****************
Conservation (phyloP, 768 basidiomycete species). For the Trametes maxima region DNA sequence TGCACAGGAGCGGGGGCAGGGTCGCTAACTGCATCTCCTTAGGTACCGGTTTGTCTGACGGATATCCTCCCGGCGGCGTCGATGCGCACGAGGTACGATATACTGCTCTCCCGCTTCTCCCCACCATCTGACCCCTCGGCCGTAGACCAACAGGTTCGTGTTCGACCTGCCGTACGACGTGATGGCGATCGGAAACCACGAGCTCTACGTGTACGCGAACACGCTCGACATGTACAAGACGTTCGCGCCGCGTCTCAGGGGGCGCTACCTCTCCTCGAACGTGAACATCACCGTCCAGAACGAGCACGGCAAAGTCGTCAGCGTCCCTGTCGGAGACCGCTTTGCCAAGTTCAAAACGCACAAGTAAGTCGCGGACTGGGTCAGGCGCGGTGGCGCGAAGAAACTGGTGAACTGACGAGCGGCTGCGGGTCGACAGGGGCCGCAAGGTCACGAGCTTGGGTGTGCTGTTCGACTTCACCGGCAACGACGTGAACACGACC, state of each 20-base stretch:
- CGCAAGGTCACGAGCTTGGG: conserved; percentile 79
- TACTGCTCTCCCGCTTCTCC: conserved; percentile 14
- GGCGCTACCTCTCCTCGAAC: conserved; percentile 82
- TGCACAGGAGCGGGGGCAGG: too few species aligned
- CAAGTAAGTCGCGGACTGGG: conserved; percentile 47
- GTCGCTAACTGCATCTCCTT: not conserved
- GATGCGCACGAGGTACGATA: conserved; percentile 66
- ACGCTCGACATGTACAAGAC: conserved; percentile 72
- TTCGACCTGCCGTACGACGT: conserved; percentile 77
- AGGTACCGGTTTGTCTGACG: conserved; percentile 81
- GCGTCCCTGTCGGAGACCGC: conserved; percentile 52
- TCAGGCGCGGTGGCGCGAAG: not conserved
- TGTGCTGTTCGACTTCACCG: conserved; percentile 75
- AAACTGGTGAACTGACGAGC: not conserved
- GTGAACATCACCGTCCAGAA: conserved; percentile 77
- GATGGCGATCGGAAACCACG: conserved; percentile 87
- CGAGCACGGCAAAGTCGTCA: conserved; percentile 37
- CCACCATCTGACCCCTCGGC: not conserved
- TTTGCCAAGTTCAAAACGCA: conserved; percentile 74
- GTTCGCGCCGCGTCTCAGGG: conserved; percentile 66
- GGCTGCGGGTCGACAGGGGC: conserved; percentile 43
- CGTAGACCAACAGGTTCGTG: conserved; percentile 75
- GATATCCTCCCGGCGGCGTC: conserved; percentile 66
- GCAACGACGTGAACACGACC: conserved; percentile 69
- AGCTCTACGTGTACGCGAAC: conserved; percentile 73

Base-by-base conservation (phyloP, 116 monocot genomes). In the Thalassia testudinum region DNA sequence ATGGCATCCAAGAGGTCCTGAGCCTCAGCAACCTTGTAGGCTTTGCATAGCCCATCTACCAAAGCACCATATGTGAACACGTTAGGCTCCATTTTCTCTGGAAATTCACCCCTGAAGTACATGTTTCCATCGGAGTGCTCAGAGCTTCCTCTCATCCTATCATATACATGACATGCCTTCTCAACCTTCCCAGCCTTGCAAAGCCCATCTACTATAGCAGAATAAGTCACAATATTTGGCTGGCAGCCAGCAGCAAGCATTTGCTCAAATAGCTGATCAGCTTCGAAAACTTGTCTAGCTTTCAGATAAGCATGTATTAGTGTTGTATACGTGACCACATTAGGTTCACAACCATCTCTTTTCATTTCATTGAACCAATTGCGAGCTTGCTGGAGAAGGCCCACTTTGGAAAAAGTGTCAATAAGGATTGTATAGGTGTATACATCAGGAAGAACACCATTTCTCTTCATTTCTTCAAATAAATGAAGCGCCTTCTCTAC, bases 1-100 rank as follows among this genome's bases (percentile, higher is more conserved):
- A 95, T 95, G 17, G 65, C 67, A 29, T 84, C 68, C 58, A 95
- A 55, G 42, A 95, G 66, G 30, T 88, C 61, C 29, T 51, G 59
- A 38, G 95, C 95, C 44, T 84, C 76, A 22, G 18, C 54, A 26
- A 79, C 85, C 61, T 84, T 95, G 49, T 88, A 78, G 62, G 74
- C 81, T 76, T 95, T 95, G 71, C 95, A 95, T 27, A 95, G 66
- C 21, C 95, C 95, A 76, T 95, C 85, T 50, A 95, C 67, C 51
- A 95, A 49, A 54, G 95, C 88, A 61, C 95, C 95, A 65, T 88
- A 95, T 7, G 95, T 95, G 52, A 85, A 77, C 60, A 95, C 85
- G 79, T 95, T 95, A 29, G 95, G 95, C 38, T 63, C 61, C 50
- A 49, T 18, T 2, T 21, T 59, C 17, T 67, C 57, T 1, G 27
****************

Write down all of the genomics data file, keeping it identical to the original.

Conservation (phyloP, 768 basidiomycete species). For the Trametes maxima region DNA sequence TGCACAGGAGCGGGGGCAGGGTCGCTAACTGCATCTCCTTAGGTACCGGTTTGTCTGACGGATATCCTCCCGGCGGCGTCGATGCGCACGAGGTACGATATACTGCTCTCCCGCTTCTCCCCACCATCTGACCCCTCGGCCGTAGACCAACAGGTTCGTGTTCGACCTGCCGTACGACGTGATGGCGATCGGAAACCACGAGCTCTACGTGTACGCGAACACGCTCGACATGTACAAGACGTTCGCGCCGCGTCTCAGGGGGCGCTACCTCTCCTCGAACGTGAACATCACCGTCCAGAACGAGCACGGCAAAGTCGTCAGCGTCCCTGTCGGAGACCGCTTTGCCAAGTTCAAAACGCACAAGTAAGTCGCGGACTGGGTCAGGCGCGGTGGCGCGAAGAAACTGGTGAACTGACGAGCGGCTGCGGGTCGACAGGGGCCGCAAGGTCACGAGCTTGGGTGTGCTGTTCGACTTCACCGGCAACGACGTGAACACGACC, state of each 20-base stretch:
- CGCAAGGTCACGAGCTTGGG: conserved; percentile 79
- TACTGCTCTCCCGCTTCTCC: conserved; percentile 14
- GGCGCTACCTCTCCTCGAAC: conserved; percentile 82
- TGCACAGGAGCGGGGGCAGG: too few species aligned
- CAAGTAAGTCGCGGACTGGG: conserved; percentile 47
- GTCGCTAACTGCATCTCCTT: not conserved
- GATGCGCACGAGGTACGATA: conserved; percentile 66
- ACGCTCGACATGTACAAGAC: conserved; percentile 72
- TTCGACCTGCCGTACGACGT: conserved; percentile 77
- AGGTACCGGTTTGTCTGACG: conserved; percentile 81
- GCGTCCCTGTCGGAGACCGC: conserved; percentile 52
- TCAGGCGCGGTGGCGCGAAG: not conserved
- TGTGCTGTTCGACTTCACCG: conserved; percentile 75
- AAACTGGTGAACTGACGAGC: not conserved
- GTGAACATCACCGTCCAGAA: conserved; percentile 77
- GATGGCGATCGGAAACCACG: conserved; percentile 87
- CGAGCACGGCAAAGTCGTCA: conserved; percentile 37
- CCACCATCTGACCCCTCGGC: not conserved
- TTTGCCAAGTTCAAAACGCA: conserved; percentile 74
- GTTCGCGCCGCGTCTCAGGG: conserved; percentile 66
- GGCTGCGGGTCGACAGGGGC: conserved; percentile 43
- CGTAGACCAACAGGTTCGTG: conserved; percentile 75
- GATATCCTCCCGGCGGCGTC: conserved; percentile 66
- GCAACGACGTGAACACGACC: conserved; percentile 69
- AGCTCTACGTGTACGCGAAC: conserved; percentile 73

Base-by-base conservation (phyloP, 116 monocot genomes). In the Thalassia testudinum region DNA sequence ATGGCATCCAAGAGGTCCTGAGCCTCAGCAACCTTGTAGGCTTTGCATAGCCCATCTACCAAAGCACCATATGTGAACACGTTAGGCTCCATTTTCTCTGGAAATTCACCCCTGAAGTACATGTTTCCATCGGAGTGCTCAGAGCTTCCTCTCATCCTATCATATACATGACATGCCTTCTCAACCTTCCCAGCCTTGCAAAGCCCATCTACTATAGCAGAATAAGTCACAATATTTGGCTGGCAGCCAGCAGCAAGCATTTGCTCAAATAGCTGATCAGCTTCGAAAACTTGTCTAGCTTTCAGATAAGCATGTATTAGTGTTGTATACGTGACCACATTAGGTTCACAACCATCTCTTTTCATTTCATTGAACCAATTGCGAGCTTGCTGGAGAAGGCCCACTTTGGAAAAAGTGTCAATAAGGATTGTATAGGTGTATACATCAGGAAGAACACCATTTCTCTTCATTTCTTCAAATAAATGAAGCGCCTTCTCTAC, bases 1-100 rank as follows among this genome's bases (percentile, higher is more conserved):
- A 95, T 95, G 17, G 65, C 67, A 29, T 84, C 68, C 58, A 95
- A 55, G 42, A 95, G 66, G 30, T 88, C 61, C 29, T 51, G 59
- A 38, G 95, C 95, C 44, T 84, C 76, A 22, G 18, C 54, A 26
- A 79, C 85, C 61, T 84, T 95, G 49, T 88, A 78, G 62, G 74
- C 81, T 76, T 95, T 95, G 71, C 95, A 95, T 27, A 95, G 66
- C 21, C 95, C 95, A 76, T 95, C 85, T 50, A 95, C 67, C 51
- A 95, A 49, A 54, G 95, C 88, A 61, C 95, C 95, A 65, T 88
- A 95, T 7, G 95, T 95, G 52, A 85, A 77, C 60, A 95, C 85
- G 79, T 95, T 95, A 29, G 95, G 95, C 38, T 63, C 61, C 50
- A 49, T 18, T 2, T 21, T 59, C 17, T 67, C 57, T 1, G 27